• The “initial paid week,” which created a lot of confusion for employers, is not a waiting period. The initial week must be paid retroactively after the applicant has met the seven-day qualifying event and must be paid in the first benefit payment. In other words, the minimum period for which benefits are payable, except for a bonding claim, is a single qualifying event of at least seven calendar days. Therefore, an employee who only needs leave for five days is not eligible. For intermittent leave, “initial paid week” means seven consecutive or nonconsecutive, or a combination of consecutive and nonconsecutive, calendar days from the effective date of leave, of which only days when leave is taken are payable.
  • Previously, leave could be taken in increments of one workday. Now, intermittent leave must be taken in accordance with the established employer policy for other forms of leave, as long as the policy allows for increments of at least one workday.
  • Since our practice has expertise in assisting clients move into a private plan, we were happy to see some guidance that addresses claim transitions. If moving from private plan to private plan, state plan to private plan, or private plan to state plan. the plan covering the employee when benefits were approved is required to continue paying benefits. If an extension or recertification is required, the employee reapplies with the new plan. If an application for leave is filed by a former employee to a private plan, the plan pays benefits for the totality of the leave. Private plans may not cut off eligibility for a former employee during an approved leave.
  • The bill also added offset language stating that eligible employees may receive both PFML and STD benefits and that STD benefits may be offset by PFML benefits paid to the employee pursuant to the terms of the STD policy.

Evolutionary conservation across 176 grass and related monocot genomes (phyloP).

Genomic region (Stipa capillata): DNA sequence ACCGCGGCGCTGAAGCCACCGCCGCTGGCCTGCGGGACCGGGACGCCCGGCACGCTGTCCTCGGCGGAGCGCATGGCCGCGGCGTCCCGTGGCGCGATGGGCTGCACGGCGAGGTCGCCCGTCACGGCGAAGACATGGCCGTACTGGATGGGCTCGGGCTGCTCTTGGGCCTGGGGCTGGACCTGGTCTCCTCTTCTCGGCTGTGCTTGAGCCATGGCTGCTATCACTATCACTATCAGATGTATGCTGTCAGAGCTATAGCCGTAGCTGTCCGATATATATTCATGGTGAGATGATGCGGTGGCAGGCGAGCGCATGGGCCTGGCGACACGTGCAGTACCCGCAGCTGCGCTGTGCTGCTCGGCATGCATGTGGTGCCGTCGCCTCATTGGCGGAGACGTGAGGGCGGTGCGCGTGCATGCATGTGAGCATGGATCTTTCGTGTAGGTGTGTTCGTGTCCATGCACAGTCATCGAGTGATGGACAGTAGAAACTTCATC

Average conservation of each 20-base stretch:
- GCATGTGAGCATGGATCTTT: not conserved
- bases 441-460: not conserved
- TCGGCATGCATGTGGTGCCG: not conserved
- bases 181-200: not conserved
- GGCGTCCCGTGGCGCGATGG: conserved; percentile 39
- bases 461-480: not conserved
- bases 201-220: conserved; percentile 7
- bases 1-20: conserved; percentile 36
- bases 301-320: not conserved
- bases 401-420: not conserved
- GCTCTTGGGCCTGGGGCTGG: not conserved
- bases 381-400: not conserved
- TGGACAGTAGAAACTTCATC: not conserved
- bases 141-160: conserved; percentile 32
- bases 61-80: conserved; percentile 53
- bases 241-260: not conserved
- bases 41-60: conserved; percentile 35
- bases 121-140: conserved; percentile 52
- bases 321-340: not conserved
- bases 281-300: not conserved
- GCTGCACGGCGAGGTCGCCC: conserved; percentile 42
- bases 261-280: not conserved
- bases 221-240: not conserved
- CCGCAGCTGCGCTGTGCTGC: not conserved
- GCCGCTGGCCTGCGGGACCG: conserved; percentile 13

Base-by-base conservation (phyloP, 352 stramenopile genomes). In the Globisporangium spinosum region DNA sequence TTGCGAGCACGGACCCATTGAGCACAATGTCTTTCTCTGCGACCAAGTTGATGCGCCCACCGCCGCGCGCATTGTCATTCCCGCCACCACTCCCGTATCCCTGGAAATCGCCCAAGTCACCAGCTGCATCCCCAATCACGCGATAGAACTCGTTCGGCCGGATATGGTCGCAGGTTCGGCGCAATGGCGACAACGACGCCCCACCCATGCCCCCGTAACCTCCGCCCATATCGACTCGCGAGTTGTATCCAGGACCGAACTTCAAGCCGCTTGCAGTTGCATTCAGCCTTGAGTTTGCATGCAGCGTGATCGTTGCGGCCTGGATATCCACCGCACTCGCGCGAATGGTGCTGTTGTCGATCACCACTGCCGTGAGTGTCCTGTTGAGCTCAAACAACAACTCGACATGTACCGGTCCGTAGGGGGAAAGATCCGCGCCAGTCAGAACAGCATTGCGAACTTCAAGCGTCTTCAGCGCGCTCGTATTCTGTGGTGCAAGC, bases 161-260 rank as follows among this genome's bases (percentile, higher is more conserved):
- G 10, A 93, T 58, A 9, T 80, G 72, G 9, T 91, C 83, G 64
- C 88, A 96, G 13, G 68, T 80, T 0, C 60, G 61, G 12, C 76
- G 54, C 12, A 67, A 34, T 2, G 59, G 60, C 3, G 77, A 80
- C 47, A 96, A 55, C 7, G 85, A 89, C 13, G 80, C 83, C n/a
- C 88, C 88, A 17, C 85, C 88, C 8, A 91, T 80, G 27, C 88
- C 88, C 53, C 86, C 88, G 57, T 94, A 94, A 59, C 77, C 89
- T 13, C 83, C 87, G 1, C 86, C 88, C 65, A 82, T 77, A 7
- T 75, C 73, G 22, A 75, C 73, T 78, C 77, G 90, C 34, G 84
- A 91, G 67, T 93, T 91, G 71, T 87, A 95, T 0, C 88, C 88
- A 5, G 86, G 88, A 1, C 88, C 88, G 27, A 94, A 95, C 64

Paid Family and Medical Leave FAQs Available

In May, the state published Frequently Asked Questions Guides interpreting the Paid Leave for employees and their families (Employee Guide) and employers (Employer Guide). Both Guides provide crucial insight into Minnesota’s interpretation and intended implementation of the program.

Paid Family and Medical Leave – Wage Detail & Reporting

Every quarter, employers are required to submit a report that details wages paid to their employees. The Paid Leave division will leverage the existing Unemployment Insurance (UI) Online system to collect wage detail reports for the program. If an employer is covered by the UI program, they will be able to submit a single wage detail file for both programs when they pay their UI taxes. The data used in the UI filing will be used to report wages directly to the Paid Leave program.

If an employer is not covered by the Unemployment Insurance program, they will need to set up a “Paid Leave Only” account. The state will post instructions on their website as soon as Paid Leave Only accounts are available.

The first wage detail reports will be due on October 31, 2024, and will be based on wages paid between July 1, 2024, and September 30, 2024. There is more information on wage detail reporting at: Updated pages to submit and adjust wage detail information / Employers – Unemployment Insurance Minnesota (

Keep in mind, the required reports are for wage detail, premiums do not need to be paid until after the Paid Leave program launches in 2026 and the initial wage detail reports are for informational purposes only. The first premiums for Paid Leave will not be due until April 30, 2026, and those initial premiums will only apply to wages earned between January 1, 2026, and March 31, 2026.